Extract from the book Eat Beat Sleep Repeat: A FIFO Life
After my break at home I was due to fly back to work for Christmas 2019 and New Year, 2020.
However, the world was about to get very crazy. There had been a large number of bushfires burning on and off for months in New South Wales, particularly on the mid North Coast. We had also watched a fire burning to the North of Katoomba, the closest major town, since September, and one even further North, up towards the Hawkesbury River. These fires just would not go out. It seemed the powers that be were happy enough to let them burn; either that or they just did not have the resources to do it. Coupled with that was a severe drought, the effects of which were very noticeable even up in the mountains.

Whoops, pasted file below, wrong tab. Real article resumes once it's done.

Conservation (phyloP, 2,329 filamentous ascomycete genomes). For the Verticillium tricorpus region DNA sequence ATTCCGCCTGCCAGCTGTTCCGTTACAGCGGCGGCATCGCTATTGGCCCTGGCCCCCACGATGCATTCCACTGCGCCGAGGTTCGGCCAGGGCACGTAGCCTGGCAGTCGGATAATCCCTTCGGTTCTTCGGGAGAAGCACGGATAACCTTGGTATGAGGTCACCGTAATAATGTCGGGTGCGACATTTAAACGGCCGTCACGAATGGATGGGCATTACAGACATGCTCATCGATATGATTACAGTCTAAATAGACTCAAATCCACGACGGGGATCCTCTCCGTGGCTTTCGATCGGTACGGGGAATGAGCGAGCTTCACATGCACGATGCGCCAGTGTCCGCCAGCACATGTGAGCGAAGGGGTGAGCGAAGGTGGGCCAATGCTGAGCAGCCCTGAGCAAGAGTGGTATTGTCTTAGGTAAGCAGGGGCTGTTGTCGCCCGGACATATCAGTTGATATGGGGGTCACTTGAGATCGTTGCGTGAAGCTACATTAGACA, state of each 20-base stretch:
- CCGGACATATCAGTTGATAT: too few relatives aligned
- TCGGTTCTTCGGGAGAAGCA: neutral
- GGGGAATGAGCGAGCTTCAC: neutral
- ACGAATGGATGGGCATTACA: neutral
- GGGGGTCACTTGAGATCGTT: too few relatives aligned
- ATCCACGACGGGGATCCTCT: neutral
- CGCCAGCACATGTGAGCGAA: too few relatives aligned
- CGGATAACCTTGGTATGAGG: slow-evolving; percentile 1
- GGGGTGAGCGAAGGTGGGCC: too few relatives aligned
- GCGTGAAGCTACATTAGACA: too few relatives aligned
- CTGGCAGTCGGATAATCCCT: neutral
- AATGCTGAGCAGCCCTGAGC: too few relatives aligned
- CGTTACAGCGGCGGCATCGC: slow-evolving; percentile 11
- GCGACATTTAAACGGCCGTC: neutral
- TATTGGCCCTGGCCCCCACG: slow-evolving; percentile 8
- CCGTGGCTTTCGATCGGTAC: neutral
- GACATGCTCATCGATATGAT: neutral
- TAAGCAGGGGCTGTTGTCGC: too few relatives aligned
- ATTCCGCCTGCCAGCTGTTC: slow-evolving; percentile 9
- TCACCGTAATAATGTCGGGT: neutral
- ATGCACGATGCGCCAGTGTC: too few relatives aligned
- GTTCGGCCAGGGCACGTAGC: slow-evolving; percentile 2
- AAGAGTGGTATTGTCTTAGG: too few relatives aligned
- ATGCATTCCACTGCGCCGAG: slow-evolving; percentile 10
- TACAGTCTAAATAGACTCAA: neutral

The situation worried me. In 1967 our little town in Tasmania had been wiped out by a number of small fires that joined up on one fateful day on 7th February that year. Those one hundred little fires ended up being one huge fire that killed over 60 people in the state, including 11 in our tiny village. Over 90% of our houses were destroyed and it took years to recover. I had a bad feeling about the current fires. The drought had become so bad that I had set up watering stations for the wildlife in the bush surrounding our home. Every second day I would carry 30 litres of water to these bowls in the bush. Every second day these bowls were empty, a sure sign that they were needed. The usually lush vegetation withered and died, the bush became tinder dry. As the day grew closer to catch a plane back to work, the smoke grew thicker and the fires got bigger and bigger. It was not long before a number of once-small fires had joined up, creating some of the largest bush fires in the State’s history. Of particular concern was a massive fire to our North known as the Gospers Mountain blaze. To our South there was also a huge blaze, and to the West we had numerous fires.